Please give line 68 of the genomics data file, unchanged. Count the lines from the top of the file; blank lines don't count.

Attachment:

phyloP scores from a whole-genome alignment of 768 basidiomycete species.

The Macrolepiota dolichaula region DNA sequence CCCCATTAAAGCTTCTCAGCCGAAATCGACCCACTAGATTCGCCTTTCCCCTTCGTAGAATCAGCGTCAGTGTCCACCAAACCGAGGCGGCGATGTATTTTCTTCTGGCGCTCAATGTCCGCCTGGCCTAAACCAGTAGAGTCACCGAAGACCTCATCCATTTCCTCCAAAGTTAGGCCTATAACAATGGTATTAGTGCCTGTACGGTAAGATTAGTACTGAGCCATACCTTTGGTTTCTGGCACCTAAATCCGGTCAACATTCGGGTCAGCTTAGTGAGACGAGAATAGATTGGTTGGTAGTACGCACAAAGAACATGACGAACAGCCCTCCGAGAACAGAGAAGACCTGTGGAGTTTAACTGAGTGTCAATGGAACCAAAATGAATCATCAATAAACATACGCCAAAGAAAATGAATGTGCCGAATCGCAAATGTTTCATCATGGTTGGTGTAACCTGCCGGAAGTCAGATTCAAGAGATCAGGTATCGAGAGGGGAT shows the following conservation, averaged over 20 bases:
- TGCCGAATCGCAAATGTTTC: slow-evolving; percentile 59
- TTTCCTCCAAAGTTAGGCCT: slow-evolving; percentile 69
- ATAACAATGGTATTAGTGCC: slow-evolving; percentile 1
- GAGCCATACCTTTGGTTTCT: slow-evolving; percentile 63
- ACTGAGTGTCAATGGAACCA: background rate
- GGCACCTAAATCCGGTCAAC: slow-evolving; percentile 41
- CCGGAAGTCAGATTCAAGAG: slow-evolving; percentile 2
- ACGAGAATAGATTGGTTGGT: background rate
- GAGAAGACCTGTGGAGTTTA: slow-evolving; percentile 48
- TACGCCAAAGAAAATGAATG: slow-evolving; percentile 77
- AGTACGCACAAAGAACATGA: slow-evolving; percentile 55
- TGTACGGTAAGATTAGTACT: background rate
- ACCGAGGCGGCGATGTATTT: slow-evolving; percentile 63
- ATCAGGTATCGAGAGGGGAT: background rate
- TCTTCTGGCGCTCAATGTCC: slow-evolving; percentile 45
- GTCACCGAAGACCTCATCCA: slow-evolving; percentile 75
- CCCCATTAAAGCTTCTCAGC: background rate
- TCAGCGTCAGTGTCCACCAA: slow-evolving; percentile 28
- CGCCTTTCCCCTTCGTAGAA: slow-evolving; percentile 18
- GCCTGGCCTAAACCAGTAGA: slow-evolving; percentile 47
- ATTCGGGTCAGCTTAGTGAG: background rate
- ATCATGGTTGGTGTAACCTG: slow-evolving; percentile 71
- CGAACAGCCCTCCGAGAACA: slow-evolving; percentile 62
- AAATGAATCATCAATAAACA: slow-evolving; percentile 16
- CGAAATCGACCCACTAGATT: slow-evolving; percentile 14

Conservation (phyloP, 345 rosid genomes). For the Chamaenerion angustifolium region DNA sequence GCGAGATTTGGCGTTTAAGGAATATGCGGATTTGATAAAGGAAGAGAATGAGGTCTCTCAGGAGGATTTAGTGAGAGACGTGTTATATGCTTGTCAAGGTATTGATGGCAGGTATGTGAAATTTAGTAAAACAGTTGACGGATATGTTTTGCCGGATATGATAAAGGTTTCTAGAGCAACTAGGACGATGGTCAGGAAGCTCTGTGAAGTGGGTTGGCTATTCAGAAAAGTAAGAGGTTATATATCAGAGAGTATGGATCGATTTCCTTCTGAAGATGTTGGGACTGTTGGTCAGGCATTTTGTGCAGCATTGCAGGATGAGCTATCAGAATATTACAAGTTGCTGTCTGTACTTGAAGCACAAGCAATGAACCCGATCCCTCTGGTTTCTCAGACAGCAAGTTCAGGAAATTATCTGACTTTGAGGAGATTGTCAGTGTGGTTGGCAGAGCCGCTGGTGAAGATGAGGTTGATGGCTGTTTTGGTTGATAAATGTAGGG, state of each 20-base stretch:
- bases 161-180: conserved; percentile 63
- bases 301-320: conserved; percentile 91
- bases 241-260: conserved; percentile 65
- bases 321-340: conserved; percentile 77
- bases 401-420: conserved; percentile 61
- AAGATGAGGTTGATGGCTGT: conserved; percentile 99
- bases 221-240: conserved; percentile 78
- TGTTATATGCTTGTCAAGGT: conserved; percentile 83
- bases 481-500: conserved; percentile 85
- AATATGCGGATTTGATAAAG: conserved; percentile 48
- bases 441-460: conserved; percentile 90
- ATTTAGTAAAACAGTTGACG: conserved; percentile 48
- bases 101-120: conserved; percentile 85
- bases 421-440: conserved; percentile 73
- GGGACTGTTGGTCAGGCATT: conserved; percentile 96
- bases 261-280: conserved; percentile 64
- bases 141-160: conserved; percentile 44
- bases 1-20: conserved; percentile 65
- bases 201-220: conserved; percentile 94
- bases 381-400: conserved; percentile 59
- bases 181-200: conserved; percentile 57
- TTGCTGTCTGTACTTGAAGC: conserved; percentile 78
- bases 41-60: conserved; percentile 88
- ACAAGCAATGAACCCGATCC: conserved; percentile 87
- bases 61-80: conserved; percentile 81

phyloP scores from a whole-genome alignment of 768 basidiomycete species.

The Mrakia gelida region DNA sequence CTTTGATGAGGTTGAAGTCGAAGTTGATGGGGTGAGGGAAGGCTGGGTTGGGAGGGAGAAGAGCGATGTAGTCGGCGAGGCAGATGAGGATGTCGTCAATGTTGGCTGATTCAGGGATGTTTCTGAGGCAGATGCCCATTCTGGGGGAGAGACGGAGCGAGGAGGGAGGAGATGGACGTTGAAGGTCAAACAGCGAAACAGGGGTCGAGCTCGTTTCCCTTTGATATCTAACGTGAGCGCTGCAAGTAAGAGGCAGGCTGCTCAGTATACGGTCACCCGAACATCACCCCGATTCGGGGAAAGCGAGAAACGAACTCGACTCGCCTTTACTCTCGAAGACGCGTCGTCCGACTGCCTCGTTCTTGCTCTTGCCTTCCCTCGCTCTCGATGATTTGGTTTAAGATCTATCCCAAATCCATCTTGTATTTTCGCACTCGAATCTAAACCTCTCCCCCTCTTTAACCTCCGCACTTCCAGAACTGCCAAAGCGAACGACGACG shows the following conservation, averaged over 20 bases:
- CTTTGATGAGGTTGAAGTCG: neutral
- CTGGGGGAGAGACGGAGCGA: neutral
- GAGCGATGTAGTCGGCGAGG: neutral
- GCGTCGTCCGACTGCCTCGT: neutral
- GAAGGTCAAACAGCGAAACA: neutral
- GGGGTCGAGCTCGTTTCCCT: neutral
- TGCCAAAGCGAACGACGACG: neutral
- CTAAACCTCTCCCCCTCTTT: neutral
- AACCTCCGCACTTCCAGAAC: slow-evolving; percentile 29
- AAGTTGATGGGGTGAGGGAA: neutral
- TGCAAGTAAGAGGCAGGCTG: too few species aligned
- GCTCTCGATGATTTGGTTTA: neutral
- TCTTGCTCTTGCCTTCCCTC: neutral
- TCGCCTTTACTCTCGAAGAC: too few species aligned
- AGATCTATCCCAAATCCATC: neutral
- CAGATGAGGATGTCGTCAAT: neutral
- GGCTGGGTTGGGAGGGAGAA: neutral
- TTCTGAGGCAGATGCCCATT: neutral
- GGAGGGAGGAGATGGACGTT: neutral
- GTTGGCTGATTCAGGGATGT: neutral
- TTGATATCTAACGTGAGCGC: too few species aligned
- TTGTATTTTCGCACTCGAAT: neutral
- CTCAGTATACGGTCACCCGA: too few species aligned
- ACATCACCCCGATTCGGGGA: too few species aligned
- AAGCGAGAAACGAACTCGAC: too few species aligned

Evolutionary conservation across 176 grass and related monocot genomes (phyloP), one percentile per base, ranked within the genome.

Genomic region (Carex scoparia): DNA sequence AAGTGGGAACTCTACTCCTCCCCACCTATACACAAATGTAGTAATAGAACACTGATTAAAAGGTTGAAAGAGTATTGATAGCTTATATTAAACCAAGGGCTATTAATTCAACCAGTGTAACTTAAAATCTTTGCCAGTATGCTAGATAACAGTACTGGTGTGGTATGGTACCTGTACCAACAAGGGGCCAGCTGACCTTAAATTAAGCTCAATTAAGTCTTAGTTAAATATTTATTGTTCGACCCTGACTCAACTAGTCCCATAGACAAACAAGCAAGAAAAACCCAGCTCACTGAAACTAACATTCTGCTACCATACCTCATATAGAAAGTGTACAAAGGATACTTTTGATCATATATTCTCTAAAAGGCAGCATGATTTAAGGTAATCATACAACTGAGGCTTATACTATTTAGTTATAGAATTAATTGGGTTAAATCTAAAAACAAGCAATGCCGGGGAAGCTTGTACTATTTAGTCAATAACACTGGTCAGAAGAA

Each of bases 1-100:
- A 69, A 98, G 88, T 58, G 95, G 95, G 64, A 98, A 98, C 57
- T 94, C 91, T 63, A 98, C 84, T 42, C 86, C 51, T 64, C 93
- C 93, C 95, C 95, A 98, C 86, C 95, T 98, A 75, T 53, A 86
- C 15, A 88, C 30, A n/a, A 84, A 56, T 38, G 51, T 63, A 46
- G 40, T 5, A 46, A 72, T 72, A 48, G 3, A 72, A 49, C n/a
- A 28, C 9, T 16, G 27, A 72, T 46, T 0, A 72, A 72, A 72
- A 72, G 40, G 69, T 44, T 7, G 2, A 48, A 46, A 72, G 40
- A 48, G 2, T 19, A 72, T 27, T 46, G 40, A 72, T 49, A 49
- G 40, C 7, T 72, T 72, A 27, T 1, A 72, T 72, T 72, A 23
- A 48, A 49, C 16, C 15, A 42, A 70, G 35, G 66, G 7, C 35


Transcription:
- TCTTGCTCTTGCCTTCCCTC: neutral